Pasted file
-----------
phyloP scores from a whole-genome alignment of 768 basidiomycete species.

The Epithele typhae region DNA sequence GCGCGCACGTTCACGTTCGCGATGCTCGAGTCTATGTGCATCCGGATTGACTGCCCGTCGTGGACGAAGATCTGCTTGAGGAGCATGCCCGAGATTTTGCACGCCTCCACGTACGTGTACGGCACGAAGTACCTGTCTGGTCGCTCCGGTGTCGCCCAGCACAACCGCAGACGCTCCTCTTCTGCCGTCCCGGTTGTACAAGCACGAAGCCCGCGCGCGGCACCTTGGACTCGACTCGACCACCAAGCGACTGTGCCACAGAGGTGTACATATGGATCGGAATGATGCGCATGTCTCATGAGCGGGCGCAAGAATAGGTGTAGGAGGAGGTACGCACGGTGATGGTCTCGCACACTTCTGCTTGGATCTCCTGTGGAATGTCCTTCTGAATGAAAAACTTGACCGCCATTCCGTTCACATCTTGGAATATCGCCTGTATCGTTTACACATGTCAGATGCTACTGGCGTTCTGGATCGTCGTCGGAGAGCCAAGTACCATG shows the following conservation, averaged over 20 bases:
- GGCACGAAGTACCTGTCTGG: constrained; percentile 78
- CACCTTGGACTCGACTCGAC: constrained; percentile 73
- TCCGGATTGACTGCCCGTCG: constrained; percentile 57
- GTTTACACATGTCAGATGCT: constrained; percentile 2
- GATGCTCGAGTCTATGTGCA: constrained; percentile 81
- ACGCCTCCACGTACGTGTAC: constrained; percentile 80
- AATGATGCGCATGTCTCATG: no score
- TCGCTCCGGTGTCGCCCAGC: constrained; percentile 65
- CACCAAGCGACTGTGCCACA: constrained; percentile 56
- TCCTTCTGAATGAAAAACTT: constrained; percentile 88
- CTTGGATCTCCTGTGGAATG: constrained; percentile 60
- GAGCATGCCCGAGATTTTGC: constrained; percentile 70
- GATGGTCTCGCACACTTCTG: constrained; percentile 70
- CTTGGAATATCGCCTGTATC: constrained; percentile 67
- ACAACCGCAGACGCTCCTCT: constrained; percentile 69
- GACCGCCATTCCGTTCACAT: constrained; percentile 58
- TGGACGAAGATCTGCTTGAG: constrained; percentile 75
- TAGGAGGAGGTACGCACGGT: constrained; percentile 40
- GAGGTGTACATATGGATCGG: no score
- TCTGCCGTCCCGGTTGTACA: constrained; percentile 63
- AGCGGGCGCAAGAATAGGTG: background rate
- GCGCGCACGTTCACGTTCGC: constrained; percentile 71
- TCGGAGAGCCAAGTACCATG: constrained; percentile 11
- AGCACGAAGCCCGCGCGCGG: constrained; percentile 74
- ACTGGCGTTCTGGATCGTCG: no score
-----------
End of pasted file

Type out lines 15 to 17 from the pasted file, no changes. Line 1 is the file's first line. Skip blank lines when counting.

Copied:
- GATGGTCTCGCACACTTCTG: constrained; percentile 70
- CTTGGAATATCGCCTGTATC: constrained; percentile 67
- ACAACCGCAGACGCTCCTCT: constrained; percentile 69